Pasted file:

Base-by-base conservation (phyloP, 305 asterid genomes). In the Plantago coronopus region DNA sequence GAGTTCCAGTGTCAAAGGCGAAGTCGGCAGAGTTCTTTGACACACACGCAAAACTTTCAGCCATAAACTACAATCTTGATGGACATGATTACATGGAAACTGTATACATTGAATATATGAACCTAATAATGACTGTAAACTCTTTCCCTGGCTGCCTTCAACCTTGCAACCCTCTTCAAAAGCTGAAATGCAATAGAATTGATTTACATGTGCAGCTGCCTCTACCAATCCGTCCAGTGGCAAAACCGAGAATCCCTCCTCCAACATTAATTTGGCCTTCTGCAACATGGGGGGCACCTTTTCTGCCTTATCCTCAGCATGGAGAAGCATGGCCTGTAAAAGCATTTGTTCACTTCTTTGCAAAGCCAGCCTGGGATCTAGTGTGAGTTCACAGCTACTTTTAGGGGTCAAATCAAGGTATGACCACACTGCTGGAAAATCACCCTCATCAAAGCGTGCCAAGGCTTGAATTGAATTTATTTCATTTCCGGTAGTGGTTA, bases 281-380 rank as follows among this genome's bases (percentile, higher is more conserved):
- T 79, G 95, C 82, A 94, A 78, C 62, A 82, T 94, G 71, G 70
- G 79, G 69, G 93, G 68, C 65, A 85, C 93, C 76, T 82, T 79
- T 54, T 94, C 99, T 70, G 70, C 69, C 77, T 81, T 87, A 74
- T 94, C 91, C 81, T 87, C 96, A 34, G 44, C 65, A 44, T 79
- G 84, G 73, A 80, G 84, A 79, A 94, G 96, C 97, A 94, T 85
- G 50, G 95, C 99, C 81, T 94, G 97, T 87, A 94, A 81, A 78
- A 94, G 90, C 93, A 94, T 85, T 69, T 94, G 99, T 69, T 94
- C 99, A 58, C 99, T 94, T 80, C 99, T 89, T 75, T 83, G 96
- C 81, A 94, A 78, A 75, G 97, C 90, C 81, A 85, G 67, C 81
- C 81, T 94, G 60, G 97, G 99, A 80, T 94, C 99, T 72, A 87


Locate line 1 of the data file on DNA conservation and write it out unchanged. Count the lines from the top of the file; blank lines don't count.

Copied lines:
Base-by-base conservation (phyloP, 305 asterid genomes). In the Plantago coronopus region DNA sequence GAGTTCCAGTGTCAAAGGCGAAGTCGGCAGAGTTCTTTGACACACACGCAAAACTTTCAGCCATAAACTACAATCTTGATGGACATGATTACATGGAAACTGTATACATTGAATATATGAACCTAATAATGACTGTAAACTCTTTCCCTGGCTGCCTTCAACCTTGCAACCCTCTTCAAAAGCTGAAATGCAATAGAATTGATTTACATGTGCAGCTGCCTCTACCAATCCGTCCAGTGGCAAAACCGAGAATCCCTCCTCCAACATTAATTTGGCCTTCTGCAACATGGGGGGCACCTTTTCTGCCTTATCCTCAGCATGGAGAAGCATGGCCTGTAAAAGCATTTGTTCACTTCTTTGCAAAGCCAGCCTGGGATCTAGTGTGAGTTCACAGCTACTTTTAGGGGTCAAATCAAGGTATGACCACACTGCTGGAAAATCACCCTCATCAAAGCGTGCCAAGGCTTGAATTGAATTTATTTCATTTCCGGTAGTGGTTA, bases 281-380 rank as follows among this genome's bases (percentile, higher is more conserved):